How to Manage Pests
UC Pest Management Guidelines
Scientific name: Verticillium dahliae
(Reviewed 1/09, updated 9/13)
In this Guideline:
COMMENTS ON THE PATHOGEN
There are several different strains of Verticillium dahliae, and each strain varies in its ability to attack different host plants. Individual strains can infect surface cells of roots of nearly all plants but that doesn't mean it can thrive on all plants. Strains that only infect root surfaces on a particular host usually cannot reproduce or only reproduce sparingly. Strains better suited to infect an individual host grow internally in the plant and reproduce at higher levels.
Aggressive strains that infect mint and cause visual wilt symptoms (wilting and plant death) reproduce at very high levels within mint. Certain asymptomatic hosts of this pathogen (e.g., strawberry) may allow modest reproduction of the fungus. Strains more specialized on other crops (e.g., potatoes) usually do not attack mint, although exceptions may occur. The Verticillium that attacks alfalfa, V. albo-atrum, is a distinctly different species and does not infect mint. Native spearmint (Mentha spicata L.) found along waterways in northeastern California is considered resistant to V. dahliae.
Survival and Spread of the Fungus
The fungus moves within fields and between fields passively—something must vector it to new fields. Because the fungus can survive and reproduce on a wide range of plants, any movement of infected plant material (particularly roots) can spread the fungus. The fungus survives between crops and through winter as hardened fungal bodies called microsclerotia, which are pinhead size and barely visible. Microsclerotia are produced internally in the plant and are released into the soil when the infected plant material decomposes. Microsclerotia are then easily moved by any activity that moves soil or water from location to location. For example, microsclerotia are moved in soil during tillage operations, on equipment as it moves from field to field, and on shoes. The fungus can produce another spore type in or on hosts, but these spores are not a major source of spread of V. dahliae. A major source of V. dahliae is infected mint rhizomes used as planting material. Pay special attention to prevent any movement of plant material and roots infected with V. dahliae as well as soil infested with microsclerotia.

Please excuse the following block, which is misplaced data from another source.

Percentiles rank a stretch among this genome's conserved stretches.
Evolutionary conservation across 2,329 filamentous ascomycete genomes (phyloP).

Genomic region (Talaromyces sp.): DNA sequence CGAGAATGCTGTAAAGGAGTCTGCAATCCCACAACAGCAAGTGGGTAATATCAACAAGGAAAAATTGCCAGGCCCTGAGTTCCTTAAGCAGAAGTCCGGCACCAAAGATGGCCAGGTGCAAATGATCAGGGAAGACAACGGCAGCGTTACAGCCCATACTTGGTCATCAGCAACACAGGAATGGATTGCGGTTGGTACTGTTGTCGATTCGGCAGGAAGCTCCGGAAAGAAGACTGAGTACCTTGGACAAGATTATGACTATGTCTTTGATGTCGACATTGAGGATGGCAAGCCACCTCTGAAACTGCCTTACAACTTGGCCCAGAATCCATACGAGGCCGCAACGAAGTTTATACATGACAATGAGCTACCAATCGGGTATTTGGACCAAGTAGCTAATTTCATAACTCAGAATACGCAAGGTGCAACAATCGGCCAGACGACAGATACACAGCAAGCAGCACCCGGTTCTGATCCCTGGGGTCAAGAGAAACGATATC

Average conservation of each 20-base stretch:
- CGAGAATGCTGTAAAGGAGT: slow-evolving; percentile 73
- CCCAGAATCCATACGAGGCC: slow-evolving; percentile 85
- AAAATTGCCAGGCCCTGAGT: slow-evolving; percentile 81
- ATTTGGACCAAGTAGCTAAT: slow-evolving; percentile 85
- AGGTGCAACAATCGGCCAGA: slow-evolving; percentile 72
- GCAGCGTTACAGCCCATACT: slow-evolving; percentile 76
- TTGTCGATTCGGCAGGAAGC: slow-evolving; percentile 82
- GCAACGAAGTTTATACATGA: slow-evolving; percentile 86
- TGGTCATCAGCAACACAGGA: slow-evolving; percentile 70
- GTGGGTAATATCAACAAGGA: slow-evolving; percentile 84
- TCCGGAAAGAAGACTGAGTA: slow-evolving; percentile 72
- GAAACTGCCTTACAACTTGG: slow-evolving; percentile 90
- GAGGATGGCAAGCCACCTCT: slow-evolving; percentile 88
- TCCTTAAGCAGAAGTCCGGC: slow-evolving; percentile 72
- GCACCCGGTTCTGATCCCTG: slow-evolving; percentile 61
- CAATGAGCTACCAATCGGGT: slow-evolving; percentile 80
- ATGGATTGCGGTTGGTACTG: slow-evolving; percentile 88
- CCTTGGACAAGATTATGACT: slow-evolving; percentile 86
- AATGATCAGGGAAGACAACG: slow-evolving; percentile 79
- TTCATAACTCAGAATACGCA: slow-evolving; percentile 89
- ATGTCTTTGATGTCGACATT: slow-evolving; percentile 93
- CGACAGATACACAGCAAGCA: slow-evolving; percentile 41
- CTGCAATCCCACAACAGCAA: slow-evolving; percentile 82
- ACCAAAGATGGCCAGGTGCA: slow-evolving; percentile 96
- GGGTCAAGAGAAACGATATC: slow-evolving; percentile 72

COMMENTS ON THE DISEASE
Verticillium wilt is a serious disease of peppermint in the Pacific Northwest. Once the fungus is established in a field, oil yield may be reduced, stands may decline, and the ability of mint plants to compete with weeds may be reduced. Infected plants eventually die. Useful stand longevity may be reduced from 5 years or longer to as little as 2 to 4 years. Although the disease has been found in California, it is currently found at very low levels.
Activities that Increase Disease Damage
Wilt incidence increases with increasing soil populations of V. dahliae microsclerotia. Growing susceptible crops such as mint allows the greatest reproduction of the fungus. Other hosts remain asymptomatic but may allow modest reproduction of the fungus. Grower experience in the Midwest and Oregon has shown that in fields infested with mint V. dahliae strains, potato and red clover are poor crop rotation choices; grass hays (orchardgrass, fescue, or timothy), corn, sudangrass, alfalfa, cereals, onions, and garlic are desirable rotation crop choices.
Keys to managing this disease include using only rootstock certified to be free of V. dahliae and eliminating field-to-field movement of microsclerotia and infected plant material. This includes cleaning all equipment and vehicles entering mint fields and cleaning shoes of people moving from field to field. Although fumigants are registered, their use is uncommon because the occurrence of this disease is so rare.
No peppermint variety is immune from this disease, and recent research suggests all current varieties are equally susceptible. However, the fungus appears to reproduce faster in the variety Black Mitcham, which is popular for its high oil yields. If infested fields are eventually replanted to mint, choose the varieties Murray or Todds instead of Black Mitcham because they have a higher tolerance to the disease.